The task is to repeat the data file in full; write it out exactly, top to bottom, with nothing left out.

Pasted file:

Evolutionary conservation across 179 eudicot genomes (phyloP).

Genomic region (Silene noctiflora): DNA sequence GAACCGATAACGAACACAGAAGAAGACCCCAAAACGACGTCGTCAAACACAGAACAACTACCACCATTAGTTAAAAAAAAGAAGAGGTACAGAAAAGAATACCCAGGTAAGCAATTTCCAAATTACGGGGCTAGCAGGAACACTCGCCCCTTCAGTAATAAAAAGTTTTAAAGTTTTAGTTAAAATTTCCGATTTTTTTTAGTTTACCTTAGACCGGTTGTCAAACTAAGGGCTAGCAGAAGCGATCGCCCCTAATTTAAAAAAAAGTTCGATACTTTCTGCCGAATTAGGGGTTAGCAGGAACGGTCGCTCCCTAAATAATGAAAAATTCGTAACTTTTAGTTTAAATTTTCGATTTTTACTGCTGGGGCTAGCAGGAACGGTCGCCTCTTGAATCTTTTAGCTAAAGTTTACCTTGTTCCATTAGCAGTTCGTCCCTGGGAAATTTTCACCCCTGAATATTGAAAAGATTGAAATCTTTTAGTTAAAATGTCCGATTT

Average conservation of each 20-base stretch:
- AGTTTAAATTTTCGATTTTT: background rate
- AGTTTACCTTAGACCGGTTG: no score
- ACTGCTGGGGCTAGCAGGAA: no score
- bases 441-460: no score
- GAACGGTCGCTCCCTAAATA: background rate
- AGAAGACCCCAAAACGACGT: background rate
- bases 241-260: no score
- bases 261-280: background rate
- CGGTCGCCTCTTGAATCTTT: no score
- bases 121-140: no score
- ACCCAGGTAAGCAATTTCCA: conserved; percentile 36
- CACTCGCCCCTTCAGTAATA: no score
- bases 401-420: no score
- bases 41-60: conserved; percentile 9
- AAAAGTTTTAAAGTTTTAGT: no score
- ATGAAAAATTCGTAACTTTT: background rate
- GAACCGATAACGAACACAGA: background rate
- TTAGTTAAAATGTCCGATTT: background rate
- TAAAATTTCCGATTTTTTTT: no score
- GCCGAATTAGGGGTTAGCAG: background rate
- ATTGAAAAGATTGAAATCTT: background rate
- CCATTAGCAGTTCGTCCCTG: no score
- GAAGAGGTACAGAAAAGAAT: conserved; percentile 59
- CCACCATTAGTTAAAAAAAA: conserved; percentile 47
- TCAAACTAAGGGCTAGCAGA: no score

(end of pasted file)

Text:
Evolutionary conservation across 179 eudicot genomes (phyloP).

Genomic region (Silene noctiflora): DNA sequence GAACCGATAACGAACACAGAAGAAGACCCCAAAACGACGTCGTCAAACACAGAACAACTACCACCATTAGTTAAAAAAAAGAAGAGGTACAGAAAAGAATACCCAGGTAAGCAATTTCCAAATTACGGGGCTAGCAGGAACACTCGCCCCTTCAGTAATAAAAAGTTTTAAAGTTTTAGTTAAAATTTCCGATTTTTTTTAGTTTACCTTAGACCGGTTGTCAAACTAAGGGCTAGCAGAAGCGATCGCCCCTAATTTAAAAAAAAGTTCGATACTTTCTGCCGAATTAGGGGTTAGCAGGAACGGTCGCTCCCTAAATAATGAAAAATTCGTAACTTTTAGTTTAAATTTTCGATTTTTACTGCTGGGGCTAGCAGGAACGGTCGCCTCTTGAATCTTTTAGCTAAAGTTTACCTTGTTCCATTAGCAGTTCGTCCCTGGGAAATTTTCACCCCTGAATATTGAAAAGATTGAAATCTTTTAGTTAAAATGTCCGATTT

Average conservation of each 20-base stretch:
- AGTTTAAATTTTCGATTTTT: background rate
- AGTTTACCTTAGACCGGTTG: no score
- ACTGCTGGGGCTAGCAGGAA: no score
- bases 441-460: no score
- GAACGGTCGCTCCCTAAATA: background rate
- AGAAGACCCCAAAACGACGT: background rate
- bases 241-260: no score
- bases 261-280: background rate
- CGGTCGCCTCTTGAATCTTT: no score
- bases 121-140: no score
- ACCCAGGTAAGCAATTTCCA: conserved; percentile 36
- CACTCGCCCCTTCAGTAATA: no score
- bases 401-420: no score
- bases 41-60: conserved; percentile 9
- AAAAGTTTTAAAGTTTTAGT: no score
- ATGAAAAATTCGTAACTTTT: background rate
- GAACCGATAACGAACACAGA: background rate
- TTAGTTAAAATGTCCGATTT: background rate
- TAAAATTTCCGATTTTTTTT: no score
- GCCGAATTAGGGGTTAGCAG: background rate
- ATTGAAAAGATTGAAATCTT: background rate
- CCATTAGCAGTTCGTCCCTG: no score
- GAAGAGGTACAGAAAAGAAT: conserved; percentile 59
- CCACCATTAGTTAAAAAAAA: conserved; percentile 47
- TCAAACTAAGGGCTAGCAGA: no score